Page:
This growth is not linear, but convex – as each new producer can interact with each consumer. To put this simply – if you have one producer and one consumer, there’s only one possible connection. If you have 50 producers and 50 consumers – there’s 4950 potential connections.
- Platforms also unlock new sources of value and supply.
Traditionally, the selling of second-hand goods occurred at second-hand stores, or garage sales. Now, with TradeMe and Facebook Marketplace, goods are exchanged constantly – with almost every New Zealander functioning as a producer of second-hand goods.
We’re starting to see similar functionality appear in dedicated agricultural equipment marketplaces too – especially in the rental space where the platform’s currency component looks after payment and insurance. This is a step on from listings that leave the transaction to occur outside the market.
Airbnb has led to many previously empty spaces becoming sources of accommodation, and Uber has led to everyday cars becoming taxis.
This is the disruptive power of platforms, which can unlock new value and supply out of pre-existing assets. A platform creates new value and supply for not only the business that owns the platform, but also for the producers who engage with the platform.
- Platforms provide real-time feedback loops, allowing for rapid changes and response to opportunities.Traditional pipeline models have a significant lag in their feedback – relying on controllers (supervisors, editors, researchers) to determine the effectiveness of the product or service, and make decisions to alter the model.
A platform, on the other hand, provides a constant stream of data from each interaction. This data – including price-points, engagement times, search queries, geographical location – can all be used to feedback into the business, allowing for more value creation and a better experience for all.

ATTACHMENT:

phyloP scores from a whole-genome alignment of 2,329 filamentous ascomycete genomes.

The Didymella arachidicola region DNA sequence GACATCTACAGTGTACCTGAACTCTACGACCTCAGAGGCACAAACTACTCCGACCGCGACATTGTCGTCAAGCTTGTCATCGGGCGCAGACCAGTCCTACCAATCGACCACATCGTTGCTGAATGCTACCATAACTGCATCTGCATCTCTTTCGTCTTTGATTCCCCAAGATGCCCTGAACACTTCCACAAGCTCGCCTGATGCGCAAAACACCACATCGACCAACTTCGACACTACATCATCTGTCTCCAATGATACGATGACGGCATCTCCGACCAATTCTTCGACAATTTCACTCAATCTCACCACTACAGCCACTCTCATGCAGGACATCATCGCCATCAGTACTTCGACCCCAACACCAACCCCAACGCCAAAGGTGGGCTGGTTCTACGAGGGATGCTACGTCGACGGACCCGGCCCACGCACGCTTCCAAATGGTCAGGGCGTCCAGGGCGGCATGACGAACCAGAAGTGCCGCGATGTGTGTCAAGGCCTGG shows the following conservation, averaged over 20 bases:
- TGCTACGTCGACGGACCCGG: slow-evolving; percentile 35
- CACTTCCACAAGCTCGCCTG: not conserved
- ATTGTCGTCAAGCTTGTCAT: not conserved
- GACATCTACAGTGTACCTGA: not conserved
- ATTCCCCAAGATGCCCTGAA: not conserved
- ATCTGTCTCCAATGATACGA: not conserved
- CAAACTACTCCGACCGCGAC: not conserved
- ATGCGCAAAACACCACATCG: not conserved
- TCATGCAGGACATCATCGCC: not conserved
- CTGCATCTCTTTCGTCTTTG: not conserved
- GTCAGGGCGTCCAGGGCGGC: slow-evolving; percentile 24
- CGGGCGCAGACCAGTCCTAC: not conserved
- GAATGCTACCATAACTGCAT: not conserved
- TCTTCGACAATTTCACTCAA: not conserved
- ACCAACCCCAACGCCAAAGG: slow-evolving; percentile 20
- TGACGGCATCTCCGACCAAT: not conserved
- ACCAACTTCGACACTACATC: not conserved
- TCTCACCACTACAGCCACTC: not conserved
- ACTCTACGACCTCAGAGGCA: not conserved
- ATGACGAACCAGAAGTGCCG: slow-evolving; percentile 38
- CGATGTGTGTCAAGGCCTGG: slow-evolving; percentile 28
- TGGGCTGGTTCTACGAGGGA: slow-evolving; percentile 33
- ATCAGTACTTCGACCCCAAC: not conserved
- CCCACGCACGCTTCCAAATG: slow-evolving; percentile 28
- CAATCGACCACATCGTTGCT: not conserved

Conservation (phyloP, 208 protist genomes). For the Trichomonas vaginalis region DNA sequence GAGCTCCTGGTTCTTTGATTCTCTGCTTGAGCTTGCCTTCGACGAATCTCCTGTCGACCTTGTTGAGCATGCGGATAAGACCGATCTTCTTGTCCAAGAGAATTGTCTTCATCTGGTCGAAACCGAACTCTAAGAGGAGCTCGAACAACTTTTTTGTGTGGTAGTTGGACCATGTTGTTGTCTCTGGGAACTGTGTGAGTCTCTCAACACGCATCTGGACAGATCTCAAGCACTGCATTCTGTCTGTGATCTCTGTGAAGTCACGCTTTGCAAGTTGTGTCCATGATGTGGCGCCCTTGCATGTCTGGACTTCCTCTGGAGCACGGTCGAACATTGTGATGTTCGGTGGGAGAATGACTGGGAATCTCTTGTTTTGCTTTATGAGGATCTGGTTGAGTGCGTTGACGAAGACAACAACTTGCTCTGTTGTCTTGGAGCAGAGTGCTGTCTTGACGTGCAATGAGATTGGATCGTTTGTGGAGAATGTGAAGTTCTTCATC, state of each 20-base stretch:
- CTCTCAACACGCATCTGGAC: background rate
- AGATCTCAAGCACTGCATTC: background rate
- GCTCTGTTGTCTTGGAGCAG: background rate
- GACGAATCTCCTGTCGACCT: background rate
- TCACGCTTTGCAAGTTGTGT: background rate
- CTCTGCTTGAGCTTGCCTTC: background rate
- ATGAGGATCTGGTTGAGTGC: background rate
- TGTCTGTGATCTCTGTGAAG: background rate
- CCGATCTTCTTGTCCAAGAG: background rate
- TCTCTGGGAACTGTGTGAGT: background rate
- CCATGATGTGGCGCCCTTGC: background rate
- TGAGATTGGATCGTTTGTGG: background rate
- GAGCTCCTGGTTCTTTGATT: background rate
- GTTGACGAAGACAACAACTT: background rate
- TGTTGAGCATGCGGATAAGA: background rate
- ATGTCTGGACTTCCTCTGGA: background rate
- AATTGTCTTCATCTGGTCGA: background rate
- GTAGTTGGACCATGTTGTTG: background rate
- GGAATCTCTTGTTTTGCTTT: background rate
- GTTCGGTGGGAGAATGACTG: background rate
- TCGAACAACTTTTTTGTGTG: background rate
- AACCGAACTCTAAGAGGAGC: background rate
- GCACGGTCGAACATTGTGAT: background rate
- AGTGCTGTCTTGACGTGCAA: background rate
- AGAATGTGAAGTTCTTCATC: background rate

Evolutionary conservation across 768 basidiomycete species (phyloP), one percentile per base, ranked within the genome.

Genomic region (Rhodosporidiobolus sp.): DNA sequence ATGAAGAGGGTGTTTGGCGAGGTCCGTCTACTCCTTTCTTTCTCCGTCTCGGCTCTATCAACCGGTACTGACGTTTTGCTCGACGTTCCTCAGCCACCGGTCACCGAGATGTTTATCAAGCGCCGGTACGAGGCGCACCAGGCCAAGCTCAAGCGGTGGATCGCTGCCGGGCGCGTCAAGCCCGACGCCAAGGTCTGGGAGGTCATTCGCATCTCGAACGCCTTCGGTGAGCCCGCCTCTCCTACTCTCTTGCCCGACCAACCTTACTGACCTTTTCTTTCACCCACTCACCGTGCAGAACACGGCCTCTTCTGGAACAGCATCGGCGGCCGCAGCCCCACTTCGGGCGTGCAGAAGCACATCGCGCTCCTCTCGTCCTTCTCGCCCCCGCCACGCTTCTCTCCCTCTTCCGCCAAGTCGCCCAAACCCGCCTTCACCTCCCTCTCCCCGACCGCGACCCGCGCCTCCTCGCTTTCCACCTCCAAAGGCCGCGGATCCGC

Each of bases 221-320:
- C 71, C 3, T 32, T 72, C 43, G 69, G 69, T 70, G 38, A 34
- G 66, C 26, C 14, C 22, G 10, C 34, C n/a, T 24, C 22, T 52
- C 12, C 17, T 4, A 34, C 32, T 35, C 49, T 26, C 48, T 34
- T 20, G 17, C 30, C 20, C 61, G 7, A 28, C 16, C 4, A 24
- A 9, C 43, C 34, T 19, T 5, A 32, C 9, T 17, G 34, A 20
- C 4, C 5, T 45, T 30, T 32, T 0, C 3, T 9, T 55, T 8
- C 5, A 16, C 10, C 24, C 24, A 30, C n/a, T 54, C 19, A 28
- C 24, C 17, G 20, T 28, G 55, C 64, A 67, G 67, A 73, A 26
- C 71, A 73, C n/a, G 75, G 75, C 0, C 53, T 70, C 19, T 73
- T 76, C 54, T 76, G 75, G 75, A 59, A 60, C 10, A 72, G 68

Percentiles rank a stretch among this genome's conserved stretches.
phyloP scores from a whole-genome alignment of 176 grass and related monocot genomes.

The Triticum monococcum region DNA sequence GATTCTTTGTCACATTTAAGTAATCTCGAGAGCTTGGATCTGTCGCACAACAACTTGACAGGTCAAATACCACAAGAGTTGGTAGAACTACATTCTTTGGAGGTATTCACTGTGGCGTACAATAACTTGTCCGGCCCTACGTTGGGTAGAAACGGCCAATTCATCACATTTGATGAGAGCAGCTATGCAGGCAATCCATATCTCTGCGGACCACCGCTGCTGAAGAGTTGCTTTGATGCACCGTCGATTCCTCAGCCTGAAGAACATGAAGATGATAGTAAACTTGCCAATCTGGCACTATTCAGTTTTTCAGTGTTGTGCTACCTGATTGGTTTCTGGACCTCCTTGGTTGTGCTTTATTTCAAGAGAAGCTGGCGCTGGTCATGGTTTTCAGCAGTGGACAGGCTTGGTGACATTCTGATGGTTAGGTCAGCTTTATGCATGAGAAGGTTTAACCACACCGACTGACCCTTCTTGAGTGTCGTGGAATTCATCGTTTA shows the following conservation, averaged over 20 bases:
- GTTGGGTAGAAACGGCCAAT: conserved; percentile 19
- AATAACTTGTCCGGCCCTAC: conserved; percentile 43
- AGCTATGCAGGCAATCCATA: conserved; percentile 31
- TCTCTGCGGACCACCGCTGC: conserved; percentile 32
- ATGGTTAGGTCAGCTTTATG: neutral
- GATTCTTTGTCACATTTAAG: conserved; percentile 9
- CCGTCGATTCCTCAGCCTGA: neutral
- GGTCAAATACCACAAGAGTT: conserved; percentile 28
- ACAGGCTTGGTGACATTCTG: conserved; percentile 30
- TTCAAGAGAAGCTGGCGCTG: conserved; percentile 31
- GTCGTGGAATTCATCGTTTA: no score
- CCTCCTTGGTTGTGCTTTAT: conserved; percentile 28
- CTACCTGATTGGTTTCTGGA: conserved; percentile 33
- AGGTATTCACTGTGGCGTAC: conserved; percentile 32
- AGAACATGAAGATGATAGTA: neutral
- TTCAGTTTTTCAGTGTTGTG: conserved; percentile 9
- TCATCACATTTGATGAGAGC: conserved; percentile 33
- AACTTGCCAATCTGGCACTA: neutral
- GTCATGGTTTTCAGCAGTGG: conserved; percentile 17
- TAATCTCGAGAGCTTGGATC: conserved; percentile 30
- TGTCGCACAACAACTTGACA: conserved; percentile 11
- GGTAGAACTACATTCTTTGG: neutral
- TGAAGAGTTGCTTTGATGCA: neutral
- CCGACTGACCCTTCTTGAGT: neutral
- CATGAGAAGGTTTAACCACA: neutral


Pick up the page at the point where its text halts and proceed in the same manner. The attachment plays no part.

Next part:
Uber, for example, provides a regular flow of data so consumers know their wait time and cost of journey. Drivers utilise the same data to optimise their routes and maximise their hourly rate. Uber – the platform owner – can use this same data to alter their price point to maximise their revenue, based on real-time supply and demand.
If you’re not a fan of Uber (or have questions about their long-term profitability) – the same is true of any successful platform. Facebook utilise this data to help buyers and sellers interact (both through Facebook Marketplace – a platform-within-a-platform – and within Facebook advertising). Amazon utilises this to help producers and customers identify the best price point.
This constant flow of data allows the business to optimise in real-time, taking on board market feedback and creating more valuable exchanges.
As you can see from this brief primer, developing a platform offers several advantages to the traditional pipelines model – but it is also not an easy undertaking! We’ll explore in the future the critical elements of a successful platform – and how you can begin designing a platform within your business model.
In the meantime, feel free to send me your comments and questions around platforms – especially within the agricultural industry – and I’ll endeavour to respond.